By Anjan Roy
The latest set of figures on the fortunes of the India’s aggregate income, the gross domestic product or better known GDP, shows the Indian economy resilient and on course, despite some weaknesses.
The latest GDP figures demonstrate the continuing successes, as well as failures of the Indian economy, its rigidities and flexibilities, as well as the structural framework. Three main points: manufacturing is a continuing failure, farm sector is the mainstay and services a continuing performer.
All these activities are buoyed by robust domestic private consumption and meagre exports.
The GDP grew by a comfortable 6.3% in the second quarter of the financial year, which is a positive sign given the trauma of the pandemic and the global uncertainties. At the same time, the second quarter GDP grew by a slower pace than in the first three months of the final year.
That has been pointed out as worrisome. However, it is often forgotten that the GDP growth figures are in comparison to a base. And quite often the base plays the trick. The wisdom is that neither of these things should be taken too seriously without really going into the details.
We get three important lessons from the latest set of data. First, that the economy has sprung back to life after hibernation at the time of the pandemic. We are again growing and at a healthy clip, for a major economy, when the rest of the world is hardly doing so,
Secondly, the farm sector is critical for the overall economy. The farm sector grew marginally faster than in the previous quarter. Once again, the farm sector is important and more so in these days of global food shortage and uncertainty over food prices.
A growing and resilient farm sector is the best insurance for the country as well as its price stability. Food prices set the tone and rhythm for the overall economy — a rising food price level could make it much more difficult for the policy makers to keep a positive framework. The Reserve Bank, for example, would be forced to raise interest rates.
At the same time, the contraction of the manufacturing sector output, as revealed in the latest data by 4.3%, is a sign of the continuing failure of the country in a major economic activity. This remains the sore point for the policy makers and Indian industry.
The government, and the prime minister personally, have been harping on developing the manufacturing sector in the country. This has two aspects. One, for meeting the domestic requirements of the country, we are dependent on imports. Look at the imports into the country, we see a lot of goods coming in which should ordinarily be possible to manufacture within.
Manufacturing sector remains a laggard for years. At the same time, we have seen remarkable turnaround of that in select areas. Indian automobile industry was almost infantile producing only some indifferent cars at huge prices, mostly requiring servicing and repair.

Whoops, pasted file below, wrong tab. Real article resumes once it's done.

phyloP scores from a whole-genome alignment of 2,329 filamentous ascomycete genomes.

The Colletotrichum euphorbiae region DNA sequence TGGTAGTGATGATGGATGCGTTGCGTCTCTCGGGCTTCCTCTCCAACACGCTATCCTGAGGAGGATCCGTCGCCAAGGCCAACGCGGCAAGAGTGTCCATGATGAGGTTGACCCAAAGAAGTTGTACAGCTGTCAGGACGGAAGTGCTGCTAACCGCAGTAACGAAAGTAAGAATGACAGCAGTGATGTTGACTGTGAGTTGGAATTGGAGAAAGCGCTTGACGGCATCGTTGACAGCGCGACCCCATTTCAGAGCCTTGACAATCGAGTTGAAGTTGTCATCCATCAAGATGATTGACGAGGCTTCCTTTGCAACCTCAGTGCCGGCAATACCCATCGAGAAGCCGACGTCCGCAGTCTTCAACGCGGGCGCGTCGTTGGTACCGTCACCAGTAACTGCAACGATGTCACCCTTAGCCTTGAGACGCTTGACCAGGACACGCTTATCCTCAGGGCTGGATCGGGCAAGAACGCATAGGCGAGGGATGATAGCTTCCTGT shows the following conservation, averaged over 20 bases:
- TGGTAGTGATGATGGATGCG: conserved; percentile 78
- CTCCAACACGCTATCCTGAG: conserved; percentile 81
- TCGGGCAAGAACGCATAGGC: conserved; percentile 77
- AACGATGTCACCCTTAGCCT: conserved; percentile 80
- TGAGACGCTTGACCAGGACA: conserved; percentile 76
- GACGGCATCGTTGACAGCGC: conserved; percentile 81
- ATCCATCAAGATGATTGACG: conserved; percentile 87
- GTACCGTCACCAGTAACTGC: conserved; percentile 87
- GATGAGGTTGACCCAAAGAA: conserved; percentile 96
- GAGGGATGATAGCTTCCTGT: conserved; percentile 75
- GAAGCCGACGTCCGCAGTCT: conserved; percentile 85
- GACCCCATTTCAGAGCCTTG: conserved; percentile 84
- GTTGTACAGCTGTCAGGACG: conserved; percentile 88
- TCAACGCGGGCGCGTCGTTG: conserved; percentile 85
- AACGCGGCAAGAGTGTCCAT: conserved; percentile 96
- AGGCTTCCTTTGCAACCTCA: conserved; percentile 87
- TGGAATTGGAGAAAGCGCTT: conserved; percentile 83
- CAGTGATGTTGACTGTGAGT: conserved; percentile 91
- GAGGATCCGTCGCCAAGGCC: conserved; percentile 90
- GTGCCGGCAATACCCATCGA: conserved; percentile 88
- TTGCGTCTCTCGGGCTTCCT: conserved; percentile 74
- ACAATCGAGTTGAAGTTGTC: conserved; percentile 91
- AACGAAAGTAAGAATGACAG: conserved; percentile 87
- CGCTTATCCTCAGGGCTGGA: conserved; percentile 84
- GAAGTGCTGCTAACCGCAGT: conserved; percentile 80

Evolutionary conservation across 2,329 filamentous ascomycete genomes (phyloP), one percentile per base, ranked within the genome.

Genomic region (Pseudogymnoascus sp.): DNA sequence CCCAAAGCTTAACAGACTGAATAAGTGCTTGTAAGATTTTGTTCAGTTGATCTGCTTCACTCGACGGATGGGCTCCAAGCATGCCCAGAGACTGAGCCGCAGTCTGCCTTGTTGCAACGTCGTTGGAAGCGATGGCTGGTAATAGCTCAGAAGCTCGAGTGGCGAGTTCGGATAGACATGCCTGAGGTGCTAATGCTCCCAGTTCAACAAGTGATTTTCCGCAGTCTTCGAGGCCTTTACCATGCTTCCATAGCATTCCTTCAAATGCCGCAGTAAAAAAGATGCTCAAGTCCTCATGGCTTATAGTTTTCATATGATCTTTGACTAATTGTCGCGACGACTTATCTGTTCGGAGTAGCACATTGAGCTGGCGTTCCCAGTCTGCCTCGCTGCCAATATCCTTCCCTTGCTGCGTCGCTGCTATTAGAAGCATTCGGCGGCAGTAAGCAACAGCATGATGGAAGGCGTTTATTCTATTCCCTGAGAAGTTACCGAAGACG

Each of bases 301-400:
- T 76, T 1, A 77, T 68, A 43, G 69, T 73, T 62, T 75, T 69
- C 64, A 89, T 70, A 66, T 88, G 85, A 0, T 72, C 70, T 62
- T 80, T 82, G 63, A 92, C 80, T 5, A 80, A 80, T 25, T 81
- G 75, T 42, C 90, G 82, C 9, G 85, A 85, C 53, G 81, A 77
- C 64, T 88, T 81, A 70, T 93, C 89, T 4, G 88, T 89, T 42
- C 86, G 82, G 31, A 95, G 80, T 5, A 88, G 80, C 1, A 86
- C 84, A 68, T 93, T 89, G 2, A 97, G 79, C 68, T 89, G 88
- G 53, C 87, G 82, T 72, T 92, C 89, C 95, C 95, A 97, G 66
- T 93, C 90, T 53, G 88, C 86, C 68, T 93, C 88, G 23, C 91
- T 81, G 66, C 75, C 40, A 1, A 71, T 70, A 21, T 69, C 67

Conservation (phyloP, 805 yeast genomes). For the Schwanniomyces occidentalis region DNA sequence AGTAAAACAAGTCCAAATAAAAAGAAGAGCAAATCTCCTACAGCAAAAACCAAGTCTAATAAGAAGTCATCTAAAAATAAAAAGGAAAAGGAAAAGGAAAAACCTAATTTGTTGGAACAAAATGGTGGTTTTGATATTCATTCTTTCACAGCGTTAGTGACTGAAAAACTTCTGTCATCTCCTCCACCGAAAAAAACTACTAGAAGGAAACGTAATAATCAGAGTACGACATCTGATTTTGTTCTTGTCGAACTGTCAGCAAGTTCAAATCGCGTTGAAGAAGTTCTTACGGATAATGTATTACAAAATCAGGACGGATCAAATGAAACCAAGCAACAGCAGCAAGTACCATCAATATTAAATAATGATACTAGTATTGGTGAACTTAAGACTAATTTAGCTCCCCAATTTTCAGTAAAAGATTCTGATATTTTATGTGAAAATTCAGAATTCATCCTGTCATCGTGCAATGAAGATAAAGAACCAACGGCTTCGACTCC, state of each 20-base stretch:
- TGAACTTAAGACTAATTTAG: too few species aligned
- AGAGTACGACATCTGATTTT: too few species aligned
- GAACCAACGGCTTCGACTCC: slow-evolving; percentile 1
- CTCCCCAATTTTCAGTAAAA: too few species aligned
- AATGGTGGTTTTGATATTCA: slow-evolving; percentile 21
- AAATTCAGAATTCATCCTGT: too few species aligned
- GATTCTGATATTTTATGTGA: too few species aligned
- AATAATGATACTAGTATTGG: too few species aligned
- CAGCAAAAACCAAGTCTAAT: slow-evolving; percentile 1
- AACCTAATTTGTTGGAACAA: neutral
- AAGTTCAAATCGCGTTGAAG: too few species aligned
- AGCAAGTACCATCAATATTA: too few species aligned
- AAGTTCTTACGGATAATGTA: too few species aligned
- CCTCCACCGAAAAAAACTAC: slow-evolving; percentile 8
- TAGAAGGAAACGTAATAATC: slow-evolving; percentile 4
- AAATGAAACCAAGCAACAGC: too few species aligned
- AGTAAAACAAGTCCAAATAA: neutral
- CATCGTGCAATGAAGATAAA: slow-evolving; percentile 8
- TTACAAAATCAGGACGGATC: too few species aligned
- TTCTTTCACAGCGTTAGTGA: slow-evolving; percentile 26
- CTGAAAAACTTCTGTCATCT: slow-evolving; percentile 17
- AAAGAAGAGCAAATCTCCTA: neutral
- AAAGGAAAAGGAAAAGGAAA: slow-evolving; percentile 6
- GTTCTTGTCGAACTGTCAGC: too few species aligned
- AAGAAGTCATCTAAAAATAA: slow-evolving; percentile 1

Today, we have a plethora of them of international class, and even exporting these to the developed countries. The output has risen several fold and it is in a position to fight global competition. Tata Motors, which was never taken seriously as a competitor to global makers, now fights with the best, among many others.
The failure of the manufacturing sector is also pairs with several other shortcomings. How can we really become a major exporter if we are not able to produce cost-effectively even for the internal market. Japan had grown initially by pursuing a policy of exports. So did South Korea, which is even today, a major manufacturing success.
The Chinese model demonstrates what successes in the manufacturing industry could do to an economy. About forty years back, China and India were not much different in their economic performance and structure. However, Chinese growth in manufacturing and its dominance in such exports created what China is today.
It is admittedly difficult, almost impossible to replicate the Chinese experience in India, which has a different political setting. The most difficult hassle for developing the manufacturing industry in India remains the question of loan for industry. This is a political issue and needs to be handled politically.
If manufacturing remains the typical failure, the continuing success and resilience of the services sector is a sign of hope. Almost despite the government, Indian services sector have grown and and even now is demonstrating it is regaining its pace.
This time around, the services sector has shown healthy growth. This decor has to growth at least by a double digit figure if India is to maintain fairly decent growth rate of over 8%.
The services sector growth had also demonstrated the competitiveness of Indian service industry. ITES, which is the stellar success story, developed without any government help as such, rather because the government refrained from fiddling with it. Now, of course, there are attempts to meddle with it sometimes.
The figures also revealed that the economy is sorely dependent on private consumption which sets the overall tone. (IPA Service)